Mary Lou McDonald: 'I was subjected to very invasive searches by US authorities'
Sinn Féin’s Mary Lou McDonald has claimed she was subjected to “heavy-handed and very invasive” security searches while travelling home from the United States after St Patrick’s Day.
The party’s deputy leader described the treatment of Sinn Féin members by the US authorities as “almost off the wall”.
“Certainly people have to be kept safe and all the rest of it. We represent absolutely no threat to anybody and I think they know that,” she said.
It comes as Sinn Féin president Gerry Adams revealed he intends to write to the White House to complain about his treatment during the St Patrick’s Day festivities.
Mr Adams was detained for over an hour while trying to gain access to the ‘Shamrock Ceremony’ due to an “administration error”.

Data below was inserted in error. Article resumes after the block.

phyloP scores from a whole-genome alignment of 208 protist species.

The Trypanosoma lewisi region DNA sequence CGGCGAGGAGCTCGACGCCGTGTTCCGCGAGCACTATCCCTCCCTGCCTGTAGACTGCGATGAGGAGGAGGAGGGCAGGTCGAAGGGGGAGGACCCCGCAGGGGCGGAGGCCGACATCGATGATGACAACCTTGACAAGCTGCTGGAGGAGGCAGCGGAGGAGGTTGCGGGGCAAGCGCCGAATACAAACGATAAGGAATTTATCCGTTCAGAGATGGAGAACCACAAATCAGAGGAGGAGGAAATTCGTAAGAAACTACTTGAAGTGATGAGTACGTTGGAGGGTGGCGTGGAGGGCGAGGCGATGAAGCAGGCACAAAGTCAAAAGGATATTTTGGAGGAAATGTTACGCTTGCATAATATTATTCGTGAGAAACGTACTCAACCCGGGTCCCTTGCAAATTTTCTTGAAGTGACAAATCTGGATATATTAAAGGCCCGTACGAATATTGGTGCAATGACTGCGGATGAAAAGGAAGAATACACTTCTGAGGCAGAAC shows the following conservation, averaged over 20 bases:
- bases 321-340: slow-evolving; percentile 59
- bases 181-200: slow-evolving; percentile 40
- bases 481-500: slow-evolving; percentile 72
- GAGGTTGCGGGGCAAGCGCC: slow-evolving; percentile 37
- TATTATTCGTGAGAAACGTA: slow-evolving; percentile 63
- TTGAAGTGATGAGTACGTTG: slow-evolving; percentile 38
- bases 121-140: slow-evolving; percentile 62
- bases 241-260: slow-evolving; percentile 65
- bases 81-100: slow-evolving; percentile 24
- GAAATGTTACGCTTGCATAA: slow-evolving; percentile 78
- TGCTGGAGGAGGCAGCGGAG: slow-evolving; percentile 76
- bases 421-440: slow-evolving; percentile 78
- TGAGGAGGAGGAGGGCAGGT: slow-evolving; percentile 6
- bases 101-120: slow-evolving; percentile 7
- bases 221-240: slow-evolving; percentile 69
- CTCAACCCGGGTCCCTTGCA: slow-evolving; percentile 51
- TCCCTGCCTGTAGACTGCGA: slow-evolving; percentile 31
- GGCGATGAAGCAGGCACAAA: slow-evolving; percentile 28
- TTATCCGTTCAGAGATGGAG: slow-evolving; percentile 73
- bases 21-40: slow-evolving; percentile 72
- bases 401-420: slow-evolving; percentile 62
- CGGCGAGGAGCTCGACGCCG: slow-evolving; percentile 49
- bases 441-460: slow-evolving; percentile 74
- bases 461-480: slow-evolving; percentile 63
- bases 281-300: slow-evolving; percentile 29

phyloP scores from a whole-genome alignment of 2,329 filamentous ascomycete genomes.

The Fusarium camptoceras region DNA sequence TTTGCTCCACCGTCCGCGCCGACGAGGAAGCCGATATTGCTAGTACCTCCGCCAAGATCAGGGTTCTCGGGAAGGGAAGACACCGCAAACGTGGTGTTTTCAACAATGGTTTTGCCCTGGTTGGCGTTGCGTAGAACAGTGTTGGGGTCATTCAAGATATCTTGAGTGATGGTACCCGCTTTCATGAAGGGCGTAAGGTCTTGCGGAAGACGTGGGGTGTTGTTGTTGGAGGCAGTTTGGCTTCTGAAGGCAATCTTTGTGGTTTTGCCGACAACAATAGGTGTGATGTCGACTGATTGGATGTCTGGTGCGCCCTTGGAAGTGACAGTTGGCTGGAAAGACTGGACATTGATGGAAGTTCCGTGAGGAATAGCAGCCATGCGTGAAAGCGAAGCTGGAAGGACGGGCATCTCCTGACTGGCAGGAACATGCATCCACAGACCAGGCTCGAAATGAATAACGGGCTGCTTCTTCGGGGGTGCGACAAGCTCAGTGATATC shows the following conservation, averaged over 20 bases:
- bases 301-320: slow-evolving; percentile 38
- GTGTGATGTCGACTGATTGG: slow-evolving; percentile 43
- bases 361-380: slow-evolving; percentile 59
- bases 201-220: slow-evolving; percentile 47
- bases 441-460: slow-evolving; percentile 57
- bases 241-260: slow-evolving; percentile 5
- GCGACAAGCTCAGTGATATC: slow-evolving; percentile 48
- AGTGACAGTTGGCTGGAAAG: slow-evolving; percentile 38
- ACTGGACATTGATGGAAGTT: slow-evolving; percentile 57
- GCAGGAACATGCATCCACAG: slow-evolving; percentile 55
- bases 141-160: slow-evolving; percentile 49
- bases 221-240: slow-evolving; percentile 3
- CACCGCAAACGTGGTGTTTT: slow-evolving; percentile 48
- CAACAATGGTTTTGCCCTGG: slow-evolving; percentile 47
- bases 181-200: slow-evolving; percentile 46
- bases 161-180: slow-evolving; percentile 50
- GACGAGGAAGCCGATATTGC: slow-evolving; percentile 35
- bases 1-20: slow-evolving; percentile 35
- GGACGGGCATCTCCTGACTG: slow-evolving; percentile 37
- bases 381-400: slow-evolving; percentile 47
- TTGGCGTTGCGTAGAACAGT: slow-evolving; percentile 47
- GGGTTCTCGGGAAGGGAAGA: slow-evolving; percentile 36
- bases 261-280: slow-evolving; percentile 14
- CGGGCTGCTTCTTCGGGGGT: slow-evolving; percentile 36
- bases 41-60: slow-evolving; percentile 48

He said that while he accepts an apology he does not believe the reason given for stopping his entry to the party.
Controversially Mr Adams likened his treatment to that or civil rights campaigner Rosa Parks, claiming Sinn Féin would not sit at the back of the bus for anybody.
Speaking outside Leinster House today, Ms McDonald said her party were being treated unfairly year after year in the US but the White House incident had brought the situation into the limelight.
“I’ll be meeting with the ambassador, we’ll be talking to the authorities because this shouldn’t be happening. It’s completely unnecessary,” she said.
“The administration in the US is well aware that Sinn Féin and the leadership of Sinn Féin over many years have been architects of the peace process, are a force for good, for positivity, for democracy.
“And whereas stringent security is defensible, singling people out, it seems to me simply on the basis of your political view, is not an acceptable thing to do,” Ms McDonald said.